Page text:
To The Editor:
On Thursday, Jan. 10, the Warren County R-III School District will meet to discuss and possibly vote on a plan to move our schools to a four-day week beginning as early as next fall.
There has been little said about the plan in print but it seems clear this has been in the works for some time. To date, what we know is limited to comments in two interviews printed over the past three weeks so I’d like to put the issue forward in terms only a teacher can love: solve for x.
The district has put forward three issues: teacher retention, attendance and budget concerns. I’ll take two items off the table; this community has supported budget increases and capital improvements, period. We just completed a $15 million project that included improvements at all schools. A few years back, another several million dollars added modern HVAC systems to the middle school and Daniel Boone Elementary along with ballfields and other improvements. Teacher pay has seen significant growth beyond inflation and several very well-paid administrative positions have been added. Our non-teaching staff has several positions that pay over $50,000 per year as published in this paper, making them some of the best compensated individuals in the district.
Saving 1 percent of budget dollars is not driving this plan. The idea that reducing the week by 20 percent will improve attendance by one or two points is too high a price to pay although there is some research that includes anecdotal improvement among high schoolers.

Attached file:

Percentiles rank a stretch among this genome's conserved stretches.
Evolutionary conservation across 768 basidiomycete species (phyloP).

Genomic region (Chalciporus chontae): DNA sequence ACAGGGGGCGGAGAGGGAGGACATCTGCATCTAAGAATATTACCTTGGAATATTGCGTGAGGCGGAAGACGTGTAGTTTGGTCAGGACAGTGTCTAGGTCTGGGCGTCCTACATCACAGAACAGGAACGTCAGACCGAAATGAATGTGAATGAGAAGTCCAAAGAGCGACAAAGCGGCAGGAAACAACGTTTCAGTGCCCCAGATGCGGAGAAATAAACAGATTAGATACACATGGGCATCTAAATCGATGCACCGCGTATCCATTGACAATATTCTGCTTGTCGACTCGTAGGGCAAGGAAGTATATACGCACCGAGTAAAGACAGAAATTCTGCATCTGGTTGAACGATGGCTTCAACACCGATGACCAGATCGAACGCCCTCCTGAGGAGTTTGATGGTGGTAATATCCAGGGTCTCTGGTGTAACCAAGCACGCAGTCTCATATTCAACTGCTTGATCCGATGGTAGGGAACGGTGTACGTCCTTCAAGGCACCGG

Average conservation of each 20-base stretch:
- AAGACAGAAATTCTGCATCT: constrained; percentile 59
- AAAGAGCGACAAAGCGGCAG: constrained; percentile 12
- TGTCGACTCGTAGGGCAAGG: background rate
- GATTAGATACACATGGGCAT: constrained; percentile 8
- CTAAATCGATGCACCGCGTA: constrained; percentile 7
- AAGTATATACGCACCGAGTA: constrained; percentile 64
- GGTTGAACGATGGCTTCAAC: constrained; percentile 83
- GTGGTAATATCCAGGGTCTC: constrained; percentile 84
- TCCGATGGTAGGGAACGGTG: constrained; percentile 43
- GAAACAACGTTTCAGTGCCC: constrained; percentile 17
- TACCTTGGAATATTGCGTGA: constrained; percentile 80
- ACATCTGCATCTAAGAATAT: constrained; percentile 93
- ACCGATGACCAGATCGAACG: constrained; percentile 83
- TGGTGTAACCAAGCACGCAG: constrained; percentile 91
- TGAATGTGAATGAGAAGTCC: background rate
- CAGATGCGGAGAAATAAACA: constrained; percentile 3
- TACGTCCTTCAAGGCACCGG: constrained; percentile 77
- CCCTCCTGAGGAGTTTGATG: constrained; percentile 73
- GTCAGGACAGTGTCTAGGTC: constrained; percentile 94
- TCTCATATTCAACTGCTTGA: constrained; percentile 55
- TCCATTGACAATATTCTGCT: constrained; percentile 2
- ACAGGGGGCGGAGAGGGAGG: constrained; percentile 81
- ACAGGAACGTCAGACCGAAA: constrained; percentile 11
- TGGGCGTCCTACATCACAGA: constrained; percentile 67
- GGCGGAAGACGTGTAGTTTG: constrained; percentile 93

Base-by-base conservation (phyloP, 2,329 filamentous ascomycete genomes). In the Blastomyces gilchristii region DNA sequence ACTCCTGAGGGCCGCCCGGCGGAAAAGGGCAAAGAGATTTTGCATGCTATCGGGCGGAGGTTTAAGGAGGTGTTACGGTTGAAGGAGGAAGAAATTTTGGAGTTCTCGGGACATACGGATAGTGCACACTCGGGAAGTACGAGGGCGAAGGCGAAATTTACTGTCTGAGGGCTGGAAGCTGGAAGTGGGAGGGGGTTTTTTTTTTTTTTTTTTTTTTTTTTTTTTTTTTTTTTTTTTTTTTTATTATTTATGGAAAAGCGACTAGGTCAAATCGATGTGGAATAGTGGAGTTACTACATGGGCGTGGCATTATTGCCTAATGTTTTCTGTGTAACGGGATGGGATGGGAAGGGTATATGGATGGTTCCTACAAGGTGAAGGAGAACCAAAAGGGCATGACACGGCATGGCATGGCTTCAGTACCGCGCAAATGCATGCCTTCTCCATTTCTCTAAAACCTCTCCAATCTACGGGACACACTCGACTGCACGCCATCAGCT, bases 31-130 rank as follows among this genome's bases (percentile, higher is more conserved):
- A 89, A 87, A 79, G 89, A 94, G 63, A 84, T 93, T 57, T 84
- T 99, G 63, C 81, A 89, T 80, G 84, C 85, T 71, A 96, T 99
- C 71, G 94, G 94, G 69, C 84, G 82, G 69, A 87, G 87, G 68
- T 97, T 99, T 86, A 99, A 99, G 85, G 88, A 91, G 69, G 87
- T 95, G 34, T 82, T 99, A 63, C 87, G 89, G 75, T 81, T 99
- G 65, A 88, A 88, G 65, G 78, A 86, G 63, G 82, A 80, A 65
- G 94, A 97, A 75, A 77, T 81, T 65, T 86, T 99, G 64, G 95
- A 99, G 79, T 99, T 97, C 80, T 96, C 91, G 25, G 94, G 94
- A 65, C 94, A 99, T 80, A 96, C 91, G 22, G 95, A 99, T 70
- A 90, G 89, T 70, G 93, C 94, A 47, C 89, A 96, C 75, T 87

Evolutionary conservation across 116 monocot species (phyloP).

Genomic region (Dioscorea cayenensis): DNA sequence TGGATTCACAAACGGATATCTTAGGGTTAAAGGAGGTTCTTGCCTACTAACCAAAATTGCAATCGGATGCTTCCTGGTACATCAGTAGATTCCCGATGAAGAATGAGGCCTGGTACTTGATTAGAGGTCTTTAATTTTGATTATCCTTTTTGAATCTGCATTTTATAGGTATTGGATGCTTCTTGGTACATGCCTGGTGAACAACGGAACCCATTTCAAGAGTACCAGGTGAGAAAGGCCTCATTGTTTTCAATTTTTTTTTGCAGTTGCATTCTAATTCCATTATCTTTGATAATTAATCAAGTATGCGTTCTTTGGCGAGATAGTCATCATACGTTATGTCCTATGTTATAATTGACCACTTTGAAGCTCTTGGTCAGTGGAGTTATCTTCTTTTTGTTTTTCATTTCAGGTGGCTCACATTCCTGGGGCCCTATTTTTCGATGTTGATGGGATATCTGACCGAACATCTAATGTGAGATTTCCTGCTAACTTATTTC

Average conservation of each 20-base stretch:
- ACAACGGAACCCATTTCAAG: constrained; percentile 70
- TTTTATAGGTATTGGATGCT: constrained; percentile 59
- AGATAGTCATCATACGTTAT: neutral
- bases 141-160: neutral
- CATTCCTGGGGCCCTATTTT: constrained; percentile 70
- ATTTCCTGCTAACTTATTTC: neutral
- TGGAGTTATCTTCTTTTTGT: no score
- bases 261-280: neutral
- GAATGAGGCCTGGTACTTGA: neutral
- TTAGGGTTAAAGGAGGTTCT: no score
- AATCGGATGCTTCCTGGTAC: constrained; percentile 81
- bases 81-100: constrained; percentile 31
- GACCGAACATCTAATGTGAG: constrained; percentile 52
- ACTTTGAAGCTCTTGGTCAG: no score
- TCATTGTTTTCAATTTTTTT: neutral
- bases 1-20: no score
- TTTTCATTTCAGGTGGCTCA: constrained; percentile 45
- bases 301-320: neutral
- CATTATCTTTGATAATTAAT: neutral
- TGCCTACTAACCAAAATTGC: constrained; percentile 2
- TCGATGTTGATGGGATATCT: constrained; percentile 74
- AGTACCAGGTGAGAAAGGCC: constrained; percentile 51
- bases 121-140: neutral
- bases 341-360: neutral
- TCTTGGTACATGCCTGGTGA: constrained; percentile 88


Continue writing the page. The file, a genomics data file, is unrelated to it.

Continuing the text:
Facilitating jobs for teenagers can be better served with work-study programs on site and cooperative efforts with local employers and a closer relationship with the area community college recently announced.
So what exactly are we solving? What is the x that has the district moving in a direction that no other like-sized school has traveled? They say retention but we may also use the term more familiar in the workplace: employee satisfaction.
This paper printed an editorial that noted teacher turnover in the past few years is at a high point but what is not included is that teachers leave positions at one third the average rate of the overall workplace. The reasons behind turnover are varied but include burnout, better pay in a larger district and friction within the workplace.
More delicate issues may include resentment of top-heavy administration in a district that has shown almost no growth compared to 2007 enrollment and department director positions in the nonteaching ranks with an absence of department leadership positions for teachers to aspire to. Teachers do something that almost none of us do, they directly impact the lives of dozens of kids, hundreds or even thousands of kids over a career.
I don’t remember the names of my pediatrician, my local cop, not the postman, the milkman (yes I’m that old), the people on my paper route or my first boss. I remember the names of the teachers who taught me to love books, to spell these words without autocorrect, and yes, the math teachers and the philosophy that taught me how to solve for x.
Teachers are not like us, and not all of us can or even should teach. They are called to teach, and some, the lucky or most determined or most forgiving, may be blessed with 30 years or more of the kind of impact that the rest of us can only envy. Please attend the meeting on Jan. 10 and learn all you can about this plan. That’s what school is all about.